Ron and Deirdre were eating at this point too and we agreed on a 4:30 departure.  I was sleeping at 12:20.

Day 2:  Road Pixie Beats the Demon Hill

And so the knights continued along their quest, again they ride forth into wetness and cold, across the desert to face the demon that lives near the Mighty Columbia and beyond.  The Dragonslayer readied her steed and shield to face the stuff of nightmares.
Day 2 was a big day for me.  This day, I got my nickname for the ride, the dragonslayer.  2 years ago, my first climb out of the Columbia River Valley on L had actually ripped my hamstring, an injury that took 8 months of physical therapy to heal.  I had a big score to settle.

I awoke without a wake up, which I did every day.  At breakfast, I got a big hug from Terry, my fairy godmother.  Though most could not possibly understand, nothing beats a good hug from a gay man.  There's a reason for the term "Family" - this was also Pride Weekend by the way.  It was so good to see him and he came bearing delicious blueberry pancakes, syrup, and sausages.  Glory!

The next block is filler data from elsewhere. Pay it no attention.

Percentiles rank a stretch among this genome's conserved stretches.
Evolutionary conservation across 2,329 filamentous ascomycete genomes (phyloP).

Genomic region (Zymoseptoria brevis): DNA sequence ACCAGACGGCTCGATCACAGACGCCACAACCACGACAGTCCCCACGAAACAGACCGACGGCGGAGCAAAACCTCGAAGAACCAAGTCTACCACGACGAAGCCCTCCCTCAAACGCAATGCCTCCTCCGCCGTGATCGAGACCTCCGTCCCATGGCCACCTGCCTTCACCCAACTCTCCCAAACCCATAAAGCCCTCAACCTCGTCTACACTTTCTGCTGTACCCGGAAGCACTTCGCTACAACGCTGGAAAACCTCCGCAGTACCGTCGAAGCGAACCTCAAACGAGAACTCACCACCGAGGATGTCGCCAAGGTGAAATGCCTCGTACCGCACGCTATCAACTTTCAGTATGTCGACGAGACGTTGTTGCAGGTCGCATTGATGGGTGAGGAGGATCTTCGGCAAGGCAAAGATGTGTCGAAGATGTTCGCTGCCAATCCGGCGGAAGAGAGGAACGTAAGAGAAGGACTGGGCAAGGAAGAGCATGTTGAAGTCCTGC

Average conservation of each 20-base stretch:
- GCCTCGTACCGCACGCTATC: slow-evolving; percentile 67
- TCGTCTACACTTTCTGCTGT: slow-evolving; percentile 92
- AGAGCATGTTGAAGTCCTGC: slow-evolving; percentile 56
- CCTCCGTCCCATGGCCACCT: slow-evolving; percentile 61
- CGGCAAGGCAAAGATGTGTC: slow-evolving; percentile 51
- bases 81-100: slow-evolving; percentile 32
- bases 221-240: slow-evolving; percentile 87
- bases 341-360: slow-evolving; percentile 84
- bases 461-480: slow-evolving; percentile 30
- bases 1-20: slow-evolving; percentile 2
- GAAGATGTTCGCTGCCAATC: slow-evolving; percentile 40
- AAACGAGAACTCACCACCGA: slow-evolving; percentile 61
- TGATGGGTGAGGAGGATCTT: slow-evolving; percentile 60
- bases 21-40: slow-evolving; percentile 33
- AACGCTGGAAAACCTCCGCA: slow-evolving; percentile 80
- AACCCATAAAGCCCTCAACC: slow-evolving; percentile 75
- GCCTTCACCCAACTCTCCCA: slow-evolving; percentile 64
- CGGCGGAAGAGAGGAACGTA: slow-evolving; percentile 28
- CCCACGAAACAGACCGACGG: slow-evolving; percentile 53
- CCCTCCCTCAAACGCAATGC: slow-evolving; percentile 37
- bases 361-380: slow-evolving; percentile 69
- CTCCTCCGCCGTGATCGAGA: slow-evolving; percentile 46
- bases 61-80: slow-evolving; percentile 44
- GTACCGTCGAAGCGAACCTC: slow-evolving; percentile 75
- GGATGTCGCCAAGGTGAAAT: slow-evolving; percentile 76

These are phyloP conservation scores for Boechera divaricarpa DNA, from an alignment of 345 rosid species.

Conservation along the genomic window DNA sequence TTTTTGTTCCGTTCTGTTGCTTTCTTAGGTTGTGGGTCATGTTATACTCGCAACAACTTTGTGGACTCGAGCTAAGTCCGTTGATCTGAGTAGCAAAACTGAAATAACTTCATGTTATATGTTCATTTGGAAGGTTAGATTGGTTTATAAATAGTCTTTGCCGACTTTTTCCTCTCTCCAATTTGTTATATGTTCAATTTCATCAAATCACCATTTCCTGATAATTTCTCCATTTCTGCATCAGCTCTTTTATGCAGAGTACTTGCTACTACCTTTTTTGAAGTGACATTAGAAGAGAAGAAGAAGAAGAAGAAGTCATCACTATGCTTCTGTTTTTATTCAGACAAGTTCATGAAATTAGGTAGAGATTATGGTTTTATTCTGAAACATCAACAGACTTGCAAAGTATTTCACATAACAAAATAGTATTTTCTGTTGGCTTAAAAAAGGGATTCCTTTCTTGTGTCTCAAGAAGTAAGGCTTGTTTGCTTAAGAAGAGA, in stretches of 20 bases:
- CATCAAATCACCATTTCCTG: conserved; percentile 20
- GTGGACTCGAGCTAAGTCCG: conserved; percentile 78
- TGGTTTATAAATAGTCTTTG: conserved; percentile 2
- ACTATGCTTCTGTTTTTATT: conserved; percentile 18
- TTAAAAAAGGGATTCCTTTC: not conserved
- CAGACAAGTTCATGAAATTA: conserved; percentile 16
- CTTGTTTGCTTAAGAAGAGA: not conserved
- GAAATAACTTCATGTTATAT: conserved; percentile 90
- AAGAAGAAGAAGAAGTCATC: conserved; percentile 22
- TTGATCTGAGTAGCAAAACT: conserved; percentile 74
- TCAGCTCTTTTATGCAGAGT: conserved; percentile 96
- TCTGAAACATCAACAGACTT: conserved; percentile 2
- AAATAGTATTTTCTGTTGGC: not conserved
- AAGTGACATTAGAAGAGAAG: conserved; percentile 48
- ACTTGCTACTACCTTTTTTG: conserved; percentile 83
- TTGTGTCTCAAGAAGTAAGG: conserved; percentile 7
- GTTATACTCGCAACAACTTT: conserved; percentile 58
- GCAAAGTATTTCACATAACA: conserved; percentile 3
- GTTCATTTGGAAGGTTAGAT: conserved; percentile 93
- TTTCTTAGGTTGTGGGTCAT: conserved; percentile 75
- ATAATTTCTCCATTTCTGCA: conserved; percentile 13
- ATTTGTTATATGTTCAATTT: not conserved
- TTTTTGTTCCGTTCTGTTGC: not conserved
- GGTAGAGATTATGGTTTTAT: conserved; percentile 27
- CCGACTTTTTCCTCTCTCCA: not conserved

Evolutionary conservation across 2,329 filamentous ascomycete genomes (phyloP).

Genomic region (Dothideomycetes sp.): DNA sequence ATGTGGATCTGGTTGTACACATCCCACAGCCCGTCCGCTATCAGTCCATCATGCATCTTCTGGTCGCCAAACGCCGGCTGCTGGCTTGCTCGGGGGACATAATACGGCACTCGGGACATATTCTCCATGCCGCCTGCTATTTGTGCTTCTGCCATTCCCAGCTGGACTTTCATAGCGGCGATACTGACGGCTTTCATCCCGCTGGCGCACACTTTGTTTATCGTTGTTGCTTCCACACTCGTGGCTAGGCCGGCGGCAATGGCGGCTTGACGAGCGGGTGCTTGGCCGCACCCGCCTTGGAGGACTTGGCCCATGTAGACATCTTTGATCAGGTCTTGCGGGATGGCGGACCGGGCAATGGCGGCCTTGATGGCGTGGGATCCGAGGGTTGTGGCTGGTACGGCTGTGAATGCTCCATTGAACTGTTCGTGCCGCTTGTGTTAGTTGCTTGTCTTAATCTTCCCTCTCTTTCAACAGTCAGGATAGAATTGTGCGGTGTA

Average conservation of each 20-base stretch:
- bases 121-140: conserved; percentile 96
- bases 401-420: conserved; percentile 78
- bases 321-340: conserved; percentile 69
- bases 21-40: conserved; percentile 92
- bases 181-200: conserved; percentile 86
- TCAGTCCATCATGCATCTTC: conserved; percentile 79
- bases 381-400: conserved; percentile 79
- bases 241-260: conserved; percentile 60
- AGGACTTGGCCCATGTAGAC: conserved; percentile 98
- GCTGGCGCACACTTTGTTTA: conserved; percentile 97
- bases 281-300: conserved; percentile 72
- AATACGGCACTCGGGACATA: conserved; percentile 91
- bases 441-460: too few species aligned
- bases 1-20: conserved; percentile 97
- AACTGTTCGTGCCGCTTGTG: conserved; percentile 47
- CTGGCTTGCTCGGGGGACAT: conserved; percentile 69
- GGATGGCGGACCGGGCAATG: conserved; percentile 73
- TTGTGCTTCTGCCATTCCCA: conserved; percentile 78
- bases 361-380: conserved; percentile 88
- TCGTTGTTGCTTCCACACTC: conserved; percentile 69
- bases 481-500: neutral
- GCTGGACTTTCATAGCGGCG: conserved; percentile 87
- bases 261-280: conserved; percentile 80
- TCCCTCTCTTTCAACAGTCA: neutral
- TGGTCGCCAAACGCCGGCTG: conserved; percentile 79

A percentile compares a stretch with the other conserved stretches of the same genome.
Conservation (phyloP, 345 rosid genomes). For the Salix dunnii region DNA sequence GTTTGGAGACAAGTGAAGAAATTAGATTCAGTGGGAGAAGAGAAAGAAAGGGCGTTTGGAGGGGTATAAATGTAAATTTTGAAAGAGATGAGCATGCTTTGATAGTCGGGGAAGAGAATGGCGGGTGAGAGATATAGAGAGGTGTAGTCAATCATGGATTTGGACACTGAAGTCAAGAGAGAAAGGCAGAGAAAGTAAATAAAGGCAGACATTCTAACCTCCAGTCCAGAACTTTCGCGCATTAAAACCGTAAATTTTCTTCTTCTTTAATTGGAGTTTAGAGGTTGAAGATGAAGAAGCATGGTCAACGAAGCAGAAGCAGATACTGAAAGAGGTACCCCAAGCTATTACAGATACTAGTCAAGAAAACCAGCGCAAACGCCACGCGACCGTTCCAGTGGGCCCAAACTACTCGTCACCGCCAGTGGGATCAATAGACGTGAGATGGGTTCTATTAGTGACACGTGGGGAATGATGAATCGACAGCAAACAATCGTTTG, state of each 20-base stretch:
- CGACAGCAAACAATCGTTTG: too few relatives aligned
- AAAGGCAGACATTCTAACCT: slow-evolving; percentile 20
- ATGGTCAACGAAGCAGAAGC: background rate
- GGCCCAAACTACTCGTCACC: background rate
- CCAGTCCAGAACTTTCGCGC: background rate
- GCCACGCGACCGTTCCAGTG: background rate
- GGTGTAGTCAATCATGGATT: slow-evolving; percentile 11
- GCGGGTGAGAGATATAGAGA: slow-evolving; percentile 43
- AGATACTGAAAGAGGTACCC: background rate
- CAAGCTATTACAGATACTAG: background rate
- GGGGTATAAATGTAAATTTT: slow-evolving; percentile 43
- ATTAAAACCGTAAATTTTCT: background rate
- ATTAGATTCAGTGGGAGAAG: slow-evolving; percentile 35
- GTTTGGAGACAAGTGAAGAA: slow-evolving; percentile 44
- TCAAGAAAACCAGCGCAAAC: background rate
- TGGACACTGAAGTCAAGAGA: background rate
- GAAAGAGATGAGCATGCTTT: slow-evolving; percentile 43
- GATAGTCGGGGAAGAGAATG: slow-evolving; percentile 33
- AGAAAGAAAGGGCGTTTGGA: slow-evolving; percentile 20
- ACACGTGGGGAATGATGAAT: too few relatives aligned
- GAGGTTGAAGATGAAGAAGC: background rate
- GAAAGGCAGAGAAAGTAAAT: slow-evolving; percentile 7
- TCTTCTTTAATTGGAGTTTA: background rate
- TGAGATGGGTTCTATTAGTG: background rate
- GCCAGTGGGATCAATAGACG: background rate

Lodgepole Control
Next, was the 45 miles to Lodgepole campground on Chinook Pass.  There is always a huge headwind going up the moutain, the result of cold air on the top rushing down to the lower reaches.  I was ready for it mentally and this climb, while long, was pretty decent.  I was very careful not to blow myself up on the wind however.  You can't beat the wind, best to just strike a balance with it and make steady progress.  After a 5:00 am start, a little late, we got to Lodgepole a bit before 9.  I was feeling good and looking foward to the now tailwind and a good, dry ride through the desert.  My chain was making squeaking noises, but the TSA had lost or confiscated my lube for some reason.  We cruised down the mountain, pausing briefly to ditch clothes.  I had my favorite sun outfit for the day, all white.  "It's the Lady in White,"  yelled some others as they passed.